860 dspi voip testing
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    860 dspi voip testing 860 dspi voip testing Document Transcript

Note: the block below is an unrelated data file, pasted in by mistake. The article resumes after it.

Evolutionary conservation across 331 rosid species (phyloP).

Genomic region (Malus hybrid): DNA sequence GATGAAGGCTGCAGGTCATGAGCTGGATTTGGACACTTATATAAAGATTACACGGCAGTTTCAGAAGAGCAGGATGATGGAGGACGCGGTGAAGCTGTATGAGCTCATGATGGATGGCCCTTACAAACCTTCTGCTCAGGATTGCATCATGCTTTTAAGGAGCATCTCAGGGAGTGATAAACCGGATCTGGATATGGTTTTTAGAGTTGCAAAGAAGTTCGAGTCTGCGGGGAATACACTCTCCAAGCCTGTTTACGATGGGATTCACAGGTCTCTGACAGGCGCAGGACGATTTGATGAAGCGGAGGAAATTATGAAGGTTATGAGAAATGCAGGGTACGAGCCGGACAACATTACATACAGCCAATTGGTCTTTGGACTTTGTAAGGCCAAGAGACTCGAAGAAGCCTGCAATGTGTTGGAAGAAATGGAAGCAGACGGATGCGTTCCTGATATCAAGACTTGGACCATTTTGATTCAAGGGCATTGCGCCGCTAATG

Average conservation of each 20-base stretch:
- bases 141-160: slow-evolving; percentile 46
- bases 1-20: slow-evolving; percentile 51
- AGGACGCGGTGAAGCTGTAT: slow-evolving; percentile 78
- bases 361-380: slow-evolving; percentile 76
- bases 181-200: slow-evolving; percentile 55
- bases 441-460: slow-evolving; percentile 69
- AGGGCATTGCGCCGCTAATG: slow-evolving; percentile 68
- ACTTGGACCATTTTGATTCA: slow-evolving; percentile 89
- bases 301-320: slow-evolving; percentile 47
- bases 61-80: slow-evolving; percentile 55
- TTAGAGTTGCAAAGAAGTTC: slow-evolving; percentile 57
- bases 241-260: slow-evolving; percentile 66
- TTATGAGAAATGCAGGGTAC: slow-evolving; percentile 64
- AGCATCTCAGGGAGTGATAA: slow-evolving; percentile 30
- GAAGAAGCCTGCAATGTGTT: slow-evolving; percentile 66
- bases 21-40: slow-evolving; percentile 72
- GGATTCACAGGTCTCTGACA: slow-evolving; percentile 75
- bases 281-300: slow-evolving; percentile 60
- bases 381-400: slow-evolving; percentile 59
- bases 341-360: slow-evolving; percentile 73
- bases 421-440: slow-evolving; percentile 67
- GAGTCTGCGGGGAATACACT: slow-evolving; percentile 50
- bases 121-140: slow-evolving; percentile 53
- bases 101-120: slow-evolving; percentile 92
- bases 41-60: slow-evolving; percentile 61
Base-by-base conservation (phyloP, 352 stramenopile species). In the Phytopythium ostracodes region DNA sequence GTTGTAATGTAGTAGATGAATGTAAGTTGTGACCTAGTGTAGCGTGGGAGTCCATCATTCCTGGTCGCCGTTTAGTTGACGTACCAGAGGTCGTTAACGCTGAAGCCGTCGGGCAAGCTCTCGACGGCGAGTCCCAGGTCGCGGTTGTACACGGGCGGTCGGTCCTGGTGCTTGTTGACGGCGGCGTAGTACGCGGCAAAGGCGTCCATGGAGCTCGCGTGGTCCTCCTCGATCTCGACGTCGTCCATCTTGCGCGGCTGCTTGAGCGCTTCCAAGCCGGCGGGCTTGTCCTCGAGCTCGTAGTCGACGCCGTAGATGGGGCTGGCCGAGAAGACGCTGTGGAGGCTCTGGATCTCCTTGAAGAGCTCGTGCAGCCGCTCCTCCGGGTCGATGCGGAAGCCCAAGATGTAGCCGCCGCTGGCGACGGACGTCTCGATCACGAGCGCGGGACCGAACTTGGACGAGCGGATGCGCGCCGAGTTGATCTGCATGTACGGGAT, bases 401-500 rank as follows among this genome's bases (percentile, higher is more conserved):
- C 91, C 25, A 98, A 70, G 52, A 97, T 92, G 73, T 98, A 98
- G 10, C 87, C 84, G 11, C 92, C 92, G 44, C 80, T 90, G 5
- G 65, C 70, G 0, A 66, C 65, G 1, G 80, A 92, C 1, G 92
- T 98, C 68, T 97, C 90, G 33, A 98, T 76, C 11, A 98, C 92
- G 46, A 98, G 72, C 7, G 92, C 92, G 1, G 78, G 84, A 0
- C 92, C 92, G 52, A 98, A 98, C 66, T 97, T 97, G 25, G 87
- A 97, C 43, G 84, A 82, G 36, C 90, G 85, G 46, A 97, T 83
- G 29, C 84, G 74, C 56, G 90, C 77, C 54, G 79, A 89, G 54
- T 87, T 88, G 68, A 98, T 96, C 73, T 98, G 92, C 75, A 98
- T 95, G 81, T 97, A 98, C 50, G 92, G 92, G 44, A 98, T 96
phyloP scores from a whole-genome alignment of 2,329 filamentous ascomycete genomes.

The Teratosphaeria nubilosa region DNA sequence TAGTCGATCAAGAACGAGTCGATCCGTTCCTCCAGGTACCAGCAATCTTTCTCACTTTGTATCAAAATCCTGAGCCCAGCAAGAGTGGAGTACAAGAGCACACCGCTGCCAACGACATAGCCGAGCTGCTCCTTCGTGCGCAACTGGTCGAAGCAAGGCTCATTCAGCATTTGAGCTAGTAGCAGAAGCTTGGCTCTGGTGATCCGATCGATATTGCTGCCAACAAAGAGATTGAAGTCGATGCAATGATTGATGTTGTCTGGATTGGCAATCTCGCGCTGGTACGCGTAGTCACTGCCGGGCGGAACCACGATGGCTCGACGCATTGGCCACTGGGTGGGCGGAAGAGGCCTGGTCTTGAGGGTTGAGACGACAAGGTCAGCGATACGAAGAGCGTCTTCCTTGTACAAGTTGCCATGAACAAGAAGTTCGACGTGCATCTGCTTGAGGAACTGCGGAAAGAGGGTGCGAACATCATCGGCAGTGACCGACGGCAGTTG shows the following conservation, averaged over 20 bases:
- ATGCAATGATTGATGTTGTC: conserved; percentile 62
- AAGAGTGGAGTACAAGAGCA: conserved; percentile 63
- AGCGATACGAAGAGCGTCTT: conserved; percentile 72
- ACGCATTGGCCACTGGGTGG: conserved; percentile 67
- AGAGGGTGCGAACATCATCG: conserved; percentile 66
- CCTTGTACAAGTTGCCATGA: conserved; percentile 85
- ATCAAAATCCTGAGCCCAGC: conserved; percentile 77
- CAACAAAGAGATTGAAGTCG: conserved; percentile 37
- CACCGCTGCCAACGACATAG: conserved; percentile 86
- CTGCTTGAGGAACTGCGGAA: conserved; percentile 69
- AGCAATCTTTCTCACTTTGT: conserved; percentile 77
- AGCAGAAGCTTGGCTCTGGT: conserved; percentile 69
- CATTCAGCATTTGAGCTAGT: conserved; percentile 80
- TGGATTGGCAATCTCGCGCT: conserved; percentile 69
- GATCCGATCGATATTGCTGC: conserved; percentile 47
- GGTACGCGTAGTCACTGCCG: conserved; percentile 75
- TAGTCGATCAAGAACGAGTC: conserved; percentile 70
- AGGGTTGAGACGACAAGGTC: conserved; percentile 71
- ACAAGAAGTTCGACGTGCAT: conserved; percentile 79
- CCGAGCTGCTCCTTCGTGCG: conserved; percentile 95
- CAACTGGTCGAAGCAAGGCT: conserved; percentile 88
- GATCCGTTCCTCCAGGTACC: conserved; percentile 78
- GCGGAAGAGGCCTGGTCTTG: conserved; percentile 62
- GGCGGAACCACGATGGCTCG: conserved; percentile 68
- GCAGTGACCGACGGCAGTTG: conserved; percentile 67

• Application Note 860 DSPi VoIP TestingCable operators test their networks to ensure signal quality and signal leakage complies with FCCguidelines. With VoIP, new parameters have to be monitored, analyzed, and tested to ensure thatcustomers are getting the best service.VoIP ServicesThe main impairments for VoIP are latency,packet loss, and jitter.LatencyPerforming all the functions that are required toprocess and packetize voice signals and thentransport those from the origination point to thereceiving point in any IP architecture – includingPacketCable – takes time. Each functionrequires fractions of a second, but the totalamount of time varies based on the architectureof the device as well as the amount of traffic to beprocessed. This time delay is known as latency.Most network latency occurs after the packetsleave the endpoint, or gateway. Every time apacket encounters a network router, a fewmilliseconds or more of additional latency is introduced. Therefore, unless the signal is kept within acarefully managed intranet or similar network, there is no control over the number of router-to-router hopsthat a packet may make. It is necessary to monitor the total latency that a packet experiences isnecessary to maintain a high-quality signal transmission.Delays below 150 milliseconds are considered acceptable for most VoIP communications. Delaysranging between 150 and 300 ms are acceptable, depending on the voice quality desired, but delays over300 ms are unacceptable. Delays on VoIP sessions are measured in two categories – fixed and variable.Fixed Delays Include the Following: Propagation delay: The time necessary for the packet to be transmitted over the physical link. This delay is usually bound by physical characteristics of the transmission media (using a fiber optic circuit, it would be bound by the speed of light). Serialization delay: The time necessary to place the bits from the transmission buffer into the transmission media. The higher the speed, the less serialization delay. Processing delay: Includes the time necessary to code, compress, decompress and decode the voice signal, and the time necessary to collect enough voice samples to be placed on the payload for a data packet. This varies, depending on the algorithm used. For Additional Help Contact Trilithic Applications Engineering 860 DSPi VoIP Testing 1-800-344-2412 or 317-895-3600 P/N 0010275057 – Rev 01/10 support@trilithic.com or 1 of 3 www.trilithic.com Copyright © 2010 Trilithic, Inc. All Rights Reserved.